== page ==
This pioneering article differentiates Peter Levine's Somatic Experiencing (SE) from other therapeutic approaches that use focused internal awareness. To illustrate how SE works in the brain and physiology, the authors present a composite case study.
Preceding this, however, and oh-so-relevant to understanding theory and practice in this field of study, they define terms -- stress, trauma, and post-traumatic stress disorder (PTSD).
Stress is defined as the inability of the [biological] system to recover functionality. Trauma, when the stress dysregulation occurs over the long-term, resides in the nervous system, not in the event, according to Levine.
Rather than the pathologizing diagnosis of PTSD, or post-traumatic stress disorder, from the DSM [the authority for diagnosing psychiatric disorders], the term preferred by Levine is PTSS, post-traumatic stress syndrome -- viewed as a collection of symptoms occurring on a spectrum.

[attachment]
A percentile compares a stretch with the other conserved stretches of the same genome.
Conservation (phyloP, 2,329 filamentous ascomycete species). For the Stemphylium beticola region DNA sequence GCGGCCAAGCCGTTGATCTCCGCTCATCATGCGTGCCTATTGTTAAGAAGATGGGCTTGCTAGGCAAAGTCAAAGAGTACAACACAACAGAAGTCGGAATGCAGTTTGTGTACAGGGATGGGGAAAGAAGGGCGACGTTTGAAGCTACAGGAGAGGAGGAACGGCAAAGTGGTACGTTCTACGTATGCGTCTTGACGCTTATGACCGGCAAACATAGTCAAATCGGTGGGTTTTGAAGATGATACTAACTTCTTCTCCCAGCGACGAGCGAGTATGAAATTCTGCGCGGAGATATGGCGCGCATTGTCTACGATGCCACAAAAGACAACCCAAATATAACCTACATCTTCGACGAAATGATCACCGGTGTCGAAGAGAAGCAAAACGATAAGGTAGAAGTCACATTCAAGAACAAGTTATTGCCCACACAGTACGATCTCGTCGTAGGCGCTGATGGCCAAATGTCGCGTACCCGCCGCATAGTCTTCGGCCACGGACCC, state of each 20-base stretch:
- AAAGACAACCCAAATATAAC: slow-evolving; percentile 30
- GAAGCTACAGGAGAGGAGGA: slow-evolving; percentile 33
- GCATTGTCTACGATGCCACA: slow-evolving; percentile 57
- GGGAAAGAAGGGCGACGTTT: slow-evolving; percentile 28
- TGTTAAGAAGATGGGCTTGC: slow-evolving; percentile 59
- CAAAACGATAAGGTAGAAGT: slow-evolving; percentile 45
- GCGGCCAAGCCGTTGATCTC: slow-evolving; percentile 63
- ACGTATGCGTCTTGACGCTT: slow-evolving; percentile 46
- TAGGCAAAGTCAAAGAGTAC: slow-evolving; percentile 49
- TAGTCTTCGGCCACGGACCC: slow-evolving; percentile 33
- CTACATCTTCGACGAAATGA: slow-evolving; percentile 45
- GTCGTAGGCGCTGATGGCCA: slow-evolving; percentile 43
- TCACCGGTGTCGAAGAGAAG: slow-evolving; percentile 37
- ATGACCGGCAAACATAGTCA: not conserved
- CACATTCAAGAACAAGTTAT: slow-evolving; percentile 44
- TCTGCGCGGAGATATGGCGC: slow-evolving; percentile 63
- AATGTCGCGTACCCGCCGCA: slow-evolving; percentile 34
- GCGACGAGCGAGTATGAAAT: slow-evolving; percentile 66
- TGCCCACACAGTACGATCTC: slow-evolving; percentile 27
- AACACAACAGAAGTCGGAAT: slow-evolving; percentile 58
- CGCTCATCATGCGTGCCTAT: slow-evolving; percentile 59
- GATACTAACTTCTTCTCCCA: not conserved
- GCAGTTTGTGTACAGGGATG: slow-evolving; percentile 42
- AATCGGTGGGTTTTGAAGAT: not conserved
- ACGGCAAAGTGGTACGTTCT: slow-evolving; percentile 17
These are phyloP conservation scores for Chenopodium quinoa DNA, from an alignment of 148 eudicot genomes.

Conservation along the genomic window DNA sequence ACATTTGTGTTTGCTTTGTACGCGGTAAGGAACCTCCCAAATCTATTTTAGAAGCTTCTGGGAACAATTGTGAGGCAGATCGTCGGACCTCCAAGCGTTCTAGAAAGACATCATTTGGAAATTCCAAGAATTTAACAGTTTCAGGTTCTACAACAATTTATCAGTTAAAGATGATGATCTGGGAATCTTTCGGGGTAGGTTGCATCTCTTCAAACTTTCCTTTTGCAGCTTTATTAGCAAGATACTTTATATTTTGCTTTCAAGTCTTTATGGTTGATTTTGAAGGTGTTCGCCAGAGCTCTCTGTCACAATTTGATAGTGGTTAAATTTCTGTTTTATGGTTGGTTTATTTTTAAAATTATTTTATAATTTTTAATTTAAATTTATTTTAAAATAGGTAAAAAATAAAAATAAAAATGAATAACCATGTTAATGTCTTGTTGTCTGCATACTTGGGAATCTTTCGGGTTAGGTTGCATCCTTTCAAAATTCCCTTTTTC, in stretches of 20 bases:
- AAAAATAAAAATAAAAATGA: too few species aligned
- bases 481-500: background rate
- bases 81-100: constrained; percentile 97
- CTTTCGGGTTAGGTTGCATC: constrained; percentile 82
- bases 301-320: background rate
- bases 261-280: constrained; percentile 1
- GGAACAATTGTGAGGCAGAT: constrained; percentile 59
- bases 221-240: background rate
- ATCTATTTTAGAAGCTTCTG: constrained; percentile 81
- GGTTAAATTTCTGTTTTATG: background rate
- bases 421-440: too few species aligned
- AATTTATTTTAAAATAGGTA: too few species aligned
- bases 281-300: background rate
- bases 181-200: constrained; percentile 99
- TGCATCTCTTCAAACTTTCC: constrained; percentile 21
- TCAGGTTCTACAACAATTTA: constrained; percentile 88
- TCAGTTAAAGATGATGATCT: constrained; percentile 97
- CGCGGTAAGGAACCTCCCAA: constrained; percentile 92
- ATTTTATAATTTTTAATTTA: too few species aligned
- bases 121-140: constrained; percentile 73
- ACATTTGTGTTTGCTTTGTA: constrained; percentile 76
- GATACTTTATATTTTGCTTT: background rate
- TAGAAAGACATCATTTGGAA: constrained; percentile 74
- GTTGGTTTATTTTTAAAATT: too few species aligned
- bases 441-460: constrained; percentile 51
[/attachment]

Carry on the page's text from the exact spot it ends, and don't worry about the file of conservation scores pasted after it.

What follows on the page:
Imagining these terms on a continuum might be eye-opening enough. But reading the article to the end, you might also find answers to, "What is a Somatic Experiencing session like?" as well as new insight on theory of SE and other bodymind systems.
I've been a Somatic Experiencing Practitioner since 2002, and it's changed -- well, my life. So if you're interested in finding out more on this for yourself, about SE or otherwise, please give me a call and let's begin a conversation.